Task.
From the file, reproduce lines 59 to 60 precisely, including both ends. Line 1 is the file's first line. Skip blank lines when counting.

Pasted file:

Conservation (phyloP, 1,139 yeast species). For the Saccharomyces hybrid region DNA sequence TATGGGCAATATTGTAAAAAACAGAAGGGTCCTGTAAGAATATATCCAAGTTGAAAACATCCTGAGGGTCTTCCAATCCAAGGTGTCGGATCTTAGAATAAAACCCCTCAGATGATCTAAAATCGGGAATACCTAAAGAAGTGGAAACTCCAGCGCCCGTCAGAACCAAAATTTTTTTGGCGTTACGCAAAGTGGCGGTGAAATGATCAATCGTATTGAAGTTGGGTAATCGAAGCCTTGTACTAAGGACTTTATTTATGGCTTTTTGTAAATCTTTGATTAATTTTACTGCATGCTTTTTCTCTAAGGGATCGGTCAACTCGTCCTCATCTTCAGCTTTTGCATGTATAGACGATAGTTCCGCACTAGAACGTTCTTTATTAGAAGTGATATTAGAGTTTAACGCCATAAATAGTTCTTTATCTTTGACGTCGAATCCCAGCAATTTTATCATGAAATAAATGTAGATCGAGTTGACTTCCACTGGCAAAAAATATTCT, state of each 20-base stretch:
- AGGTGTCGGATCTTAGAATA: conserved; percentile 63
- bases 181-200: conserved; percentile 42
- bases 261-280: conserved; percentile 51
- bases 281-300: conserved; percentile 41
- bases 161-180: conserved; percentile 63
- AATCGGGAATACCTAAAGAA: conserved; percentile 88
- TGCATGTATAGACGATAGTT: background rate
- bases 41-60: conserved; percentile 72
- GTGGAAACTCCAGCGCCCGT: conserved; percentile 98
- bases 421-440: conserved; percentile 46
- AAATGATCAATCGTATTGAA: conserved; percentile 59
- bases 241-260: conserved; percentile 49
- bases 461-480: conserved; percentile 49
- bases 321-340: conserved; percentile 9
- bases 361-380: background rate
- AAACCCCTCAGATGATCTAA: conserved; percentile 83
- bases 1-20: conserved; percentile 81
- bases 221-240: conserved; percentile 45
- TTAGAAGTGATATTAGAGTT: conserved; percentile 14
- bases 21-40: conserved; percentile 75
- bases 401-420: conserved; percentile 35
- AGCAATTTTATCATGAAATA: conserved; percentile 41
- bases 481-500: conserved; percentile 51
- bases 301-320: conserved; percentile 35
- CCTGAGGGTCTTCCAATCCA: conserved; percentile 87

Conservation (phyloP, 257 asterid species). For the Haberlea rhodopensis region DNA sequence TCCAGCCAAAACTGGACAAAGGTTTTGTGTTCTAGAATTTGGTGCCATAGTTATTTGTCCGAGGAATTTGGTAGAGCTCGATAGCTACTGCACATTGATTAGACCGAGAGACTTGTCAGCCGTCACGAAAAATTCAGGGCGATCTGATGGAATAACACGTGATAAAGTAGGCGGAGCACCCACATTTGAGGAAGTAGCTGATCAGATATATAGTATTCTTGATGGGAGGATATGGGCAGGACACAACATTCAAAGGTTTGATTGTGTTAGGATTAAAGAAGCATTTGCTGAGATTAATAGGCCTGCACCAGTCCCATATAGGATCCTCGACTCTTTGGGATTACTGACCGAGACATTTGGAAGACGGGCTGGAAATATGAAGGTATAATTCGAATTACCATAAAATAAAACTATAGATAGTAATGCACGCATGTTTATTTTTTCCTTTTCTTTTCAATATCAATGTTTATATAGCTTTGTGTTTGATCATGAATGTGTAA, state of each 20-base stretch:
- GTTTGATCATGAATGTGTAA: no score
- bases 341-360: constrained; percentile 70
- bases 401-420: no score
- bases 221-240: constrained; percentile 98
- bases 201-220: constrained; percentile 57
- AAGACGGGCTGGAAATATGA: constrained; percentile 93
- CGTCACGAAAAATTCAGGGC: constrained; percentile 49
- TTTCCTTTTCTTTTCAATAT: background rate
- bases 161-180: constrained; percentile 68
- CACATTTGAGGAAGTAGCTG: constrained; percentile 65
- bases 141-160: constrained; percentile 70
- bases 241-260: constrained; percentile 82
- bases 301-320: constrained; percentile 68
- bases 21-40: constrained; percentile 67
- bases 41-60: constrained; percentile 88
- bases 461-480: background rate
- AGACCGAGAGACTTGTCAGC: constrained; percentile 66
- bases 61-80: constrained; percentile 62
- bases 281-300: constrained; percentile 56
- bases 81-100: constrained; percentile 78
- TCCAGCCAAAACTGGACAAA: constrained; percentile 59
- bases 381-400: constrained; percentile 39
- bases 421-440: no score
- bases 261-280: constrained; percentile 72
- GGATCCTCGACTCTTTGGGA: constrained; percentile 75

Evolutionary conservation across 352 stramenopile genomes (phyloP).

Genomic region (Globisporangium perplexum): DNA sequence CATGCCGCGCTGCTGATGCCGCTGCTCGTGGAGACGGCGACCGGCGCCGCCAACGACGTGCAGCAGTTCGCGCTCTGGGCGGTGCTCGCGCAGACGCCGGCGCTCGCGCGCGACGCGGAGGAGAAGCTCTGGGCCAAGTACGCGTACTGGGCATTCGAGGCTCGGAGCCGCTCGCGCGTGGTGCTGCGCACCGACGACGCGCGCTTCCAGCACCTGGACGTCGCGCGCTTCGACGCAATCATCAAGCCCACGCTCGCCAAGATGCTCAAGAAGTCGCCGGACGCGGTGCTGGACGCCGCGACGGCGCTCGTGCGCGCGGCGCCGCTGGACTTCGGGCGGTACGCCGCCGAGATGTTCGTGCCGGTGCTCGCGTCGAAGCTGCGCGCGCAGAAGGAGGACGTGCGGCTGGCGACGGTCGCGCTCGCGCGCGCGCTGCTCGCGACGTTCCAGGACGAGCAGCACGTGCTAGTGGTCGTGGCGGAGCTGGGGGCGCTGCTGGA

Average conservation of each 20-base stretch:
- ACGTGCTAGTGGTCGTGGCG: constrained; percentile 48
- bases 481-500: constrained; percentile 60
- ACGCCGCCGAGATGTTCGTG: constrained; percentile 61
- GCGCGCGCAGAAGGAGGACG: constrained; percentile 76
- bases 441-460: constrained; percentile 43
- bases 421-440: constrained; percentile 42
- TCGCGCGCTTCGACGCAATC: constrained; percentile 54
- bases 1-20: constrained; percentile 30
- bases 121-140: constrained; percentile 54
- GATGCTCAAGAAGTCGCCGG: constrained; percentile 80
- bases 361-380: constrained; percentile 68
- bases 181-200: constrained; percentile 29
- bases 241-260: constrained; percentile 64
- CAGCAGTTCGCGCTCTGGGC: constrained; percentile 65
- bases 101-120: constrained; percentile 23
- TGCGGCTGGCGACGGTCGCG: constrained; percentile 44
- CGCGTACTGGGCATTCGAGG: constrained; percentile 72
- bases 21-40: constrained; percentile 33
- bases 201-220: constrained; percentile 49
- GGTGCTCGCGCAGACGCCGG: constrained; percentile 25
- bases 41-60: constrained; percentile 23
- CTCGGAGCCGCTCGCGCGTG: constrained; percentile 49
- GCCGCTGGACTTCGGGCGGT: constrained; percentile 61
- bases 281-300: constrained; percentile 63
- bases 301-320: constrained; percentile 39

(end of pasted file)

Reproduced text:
- GCGCGCGCAGAAGGAGGACG: constrained; percentile 76
- bases 441-460: constrained; percentile 43